News of the Month — July

July 26th, 2018

Two Marin nursing homes where NUHW members have sounded the alarm about understaffing are among 15 statewide that have been hit by class action lawsuits alleging that their owner systematically understaffed them to increase his profits, the Marin Independent Journal reports. The suits allege that the owner of the centers concealed the fact that the sites were not adequately staffed to meet the needs of its residents during the admission process in violation of the state Patients’ Bill of Rights. The suits, which were filed in Marin Superior Court and other California courts this month, name Shlomo Rechnitz and a number of other entities — Brius Management, ASRU, Rockport Administrative Services, Novato Healthcare Center and San Rafael Wellness — as defendants.

Despite the low unemployment, companies still appear hesitant to significantly raise pay in many industries, the Washington Post reports. Average hourly earnings are 2.7 percent higher than a year ago, a lackluster pace compared to past eras of healthy job growth when wages were rising at 3.5 percent or more a year.

The Trump administration is freezing payments under an “Obamacare” program that protects insurers with sicker patients from financial losses, a move expected to add to premium increases next year, The New York Times reports. At stake are billions in payments to insurers with sicker customers. The latest administration action could disrupt the Affordable Care Act, the health care law that has withstood President Donald Trump’s efforts to completely repeal it. The so-called “risk adjustment” program takes payments from insurers with healthier customers and redistributes that money to companies with sicker enrollees. Payments for 2017 are $10.4 billion. The idea behind the program is to remove the financial incentive for insurers to “cherry pick” healthier customers.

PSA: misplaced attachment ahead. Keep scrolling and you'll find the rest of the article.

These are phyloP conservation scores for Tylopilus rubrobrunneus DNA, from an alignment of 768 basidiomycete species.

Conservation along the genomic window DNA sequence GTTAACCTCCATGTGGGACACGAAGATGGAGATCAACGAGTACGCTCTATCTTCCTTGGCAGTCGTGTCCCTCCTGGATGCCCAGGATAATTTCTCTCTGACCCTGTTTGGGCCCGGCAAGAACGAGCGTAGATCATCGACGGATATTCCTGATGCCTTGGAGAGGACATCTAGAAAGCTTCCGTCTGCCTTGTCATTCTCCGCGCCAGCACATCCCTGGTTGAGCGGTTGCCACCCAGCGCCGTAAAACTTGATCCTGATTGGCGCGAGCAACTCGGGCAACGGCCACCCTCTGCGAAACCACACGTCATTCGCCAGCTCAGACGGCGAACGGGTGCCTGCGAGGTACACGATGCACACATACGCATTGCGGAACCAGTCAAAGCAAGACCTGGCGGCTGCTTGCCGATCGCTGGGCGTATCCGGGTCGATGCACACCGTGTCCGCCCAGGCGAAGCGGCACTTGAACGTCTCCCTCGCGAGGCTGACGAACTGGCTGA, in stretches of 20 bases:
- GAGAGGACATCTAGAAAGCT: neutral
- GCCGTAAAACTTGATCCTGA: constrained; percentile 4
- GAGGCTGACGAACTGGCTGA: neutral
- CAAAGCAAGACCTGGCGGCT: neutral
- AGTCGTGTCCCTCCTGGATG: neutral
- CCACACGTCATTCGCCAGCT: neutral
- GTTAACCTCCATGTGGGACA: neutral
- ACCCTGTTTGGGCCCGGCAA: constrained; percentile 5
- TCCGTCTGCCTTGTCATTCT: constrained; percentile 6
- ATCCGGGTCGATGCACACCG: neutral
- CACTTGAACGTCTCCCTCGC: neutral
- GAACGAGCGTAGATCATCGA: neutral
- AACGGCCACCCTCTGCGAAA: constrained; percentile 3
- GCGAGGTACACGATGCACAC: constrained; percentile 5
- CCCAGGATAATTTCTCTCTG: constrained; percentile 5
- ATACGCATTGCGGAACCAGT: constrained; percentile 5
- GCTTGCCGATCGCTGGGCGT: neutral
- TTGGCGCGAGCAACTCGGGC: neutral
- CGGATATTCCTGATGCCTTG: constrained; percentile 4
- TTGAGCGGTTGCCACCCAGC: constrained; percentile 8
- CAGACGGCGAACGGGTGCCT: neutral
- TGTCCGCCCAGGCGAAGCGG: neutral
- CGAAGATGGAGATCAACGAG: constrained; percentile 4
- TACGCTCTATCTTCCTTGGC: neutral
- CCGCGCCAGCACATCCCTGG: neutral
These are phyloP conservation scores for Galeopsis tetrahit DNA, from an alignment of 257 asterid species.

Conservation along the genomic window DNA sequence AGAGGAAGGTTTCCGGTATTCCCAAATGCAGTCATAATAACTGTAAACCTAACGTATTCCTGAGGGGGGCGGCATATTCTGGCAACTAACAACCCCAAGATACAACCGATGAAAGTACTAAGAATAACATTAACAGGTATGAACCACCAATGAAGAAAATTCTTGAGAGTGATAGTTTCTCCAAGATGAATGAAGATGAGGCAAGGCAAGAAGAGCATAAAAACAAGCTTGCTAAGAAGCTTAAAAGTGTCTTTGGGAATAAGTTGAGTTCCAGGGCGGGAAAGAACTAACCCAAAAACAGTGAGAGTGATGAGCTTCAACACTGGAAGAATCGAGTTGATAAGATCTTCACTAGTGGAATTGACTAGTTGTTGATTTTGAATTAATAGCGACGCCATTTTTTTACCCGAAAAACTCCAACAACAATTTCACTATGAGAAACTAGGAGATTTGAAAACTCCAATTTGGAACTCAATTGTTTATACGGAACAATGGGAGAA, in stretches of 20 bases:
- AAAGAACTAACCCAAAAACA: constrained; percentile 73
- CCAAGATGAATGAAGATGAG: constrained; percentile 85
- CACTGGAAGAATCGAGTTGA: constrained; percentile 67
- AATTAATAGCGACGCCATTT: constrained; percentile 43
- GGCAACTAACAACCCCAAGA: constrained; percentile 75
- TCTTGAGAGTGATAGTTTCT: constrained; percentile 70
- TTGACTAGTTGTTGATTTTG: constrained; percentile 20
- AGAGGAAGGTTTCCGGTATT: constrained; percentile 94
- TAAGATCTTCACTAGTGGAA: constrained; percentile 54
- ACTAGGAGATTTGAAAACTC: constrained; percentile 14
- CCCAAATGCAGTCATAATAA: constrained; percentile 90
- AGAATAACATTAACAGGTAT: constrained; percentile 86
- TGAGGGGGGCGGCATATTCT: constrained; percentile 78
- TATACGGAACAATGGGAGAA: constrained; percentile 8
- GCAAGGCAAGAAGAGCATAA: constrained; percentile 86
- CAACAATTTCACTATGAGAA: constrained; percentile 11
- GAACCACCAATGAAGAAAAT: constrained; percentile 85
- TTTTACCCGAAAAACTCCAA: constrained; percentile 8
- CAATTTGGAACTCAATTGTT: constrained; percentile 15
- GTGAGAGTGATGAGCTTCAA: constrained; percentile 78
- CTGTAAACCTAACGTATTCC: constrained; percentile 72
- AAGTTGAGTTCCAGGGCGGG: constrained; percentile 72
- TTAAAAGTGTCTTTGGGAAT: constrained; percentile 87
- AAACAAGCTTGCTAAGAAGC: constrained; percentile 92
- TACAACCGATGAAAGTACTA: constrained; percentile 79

With Verity looking to sell its hospitals including Seton Medical Center, the Mercury News warns that the Bay Area is at risk of losing even more hospitals.

The fall in the percentage of economic growth flowing to workers is “very troubling,” Federal Reserve Chair Jerome H. Powell told a Senate panel Tuesday. According to the Washington Post, Powell expressed concern that the share of the national income going to American labor had fallen “precipitously” for more than a decade and was not reversing course.

The Trump administration continues its attack on workers and unions, The Hill reports. Its latest volley is a Department of Health and Human Services proposal, announced on Thursday, that would impose a difficult and time-consuming burden on these workers’ exercise of their bargaining rights. The administration proposes to forbid certain home care workers whose services are funded by Medicaid from choosing to pay their union dues directly from their paychecks, as hundreds of thousands are doing now.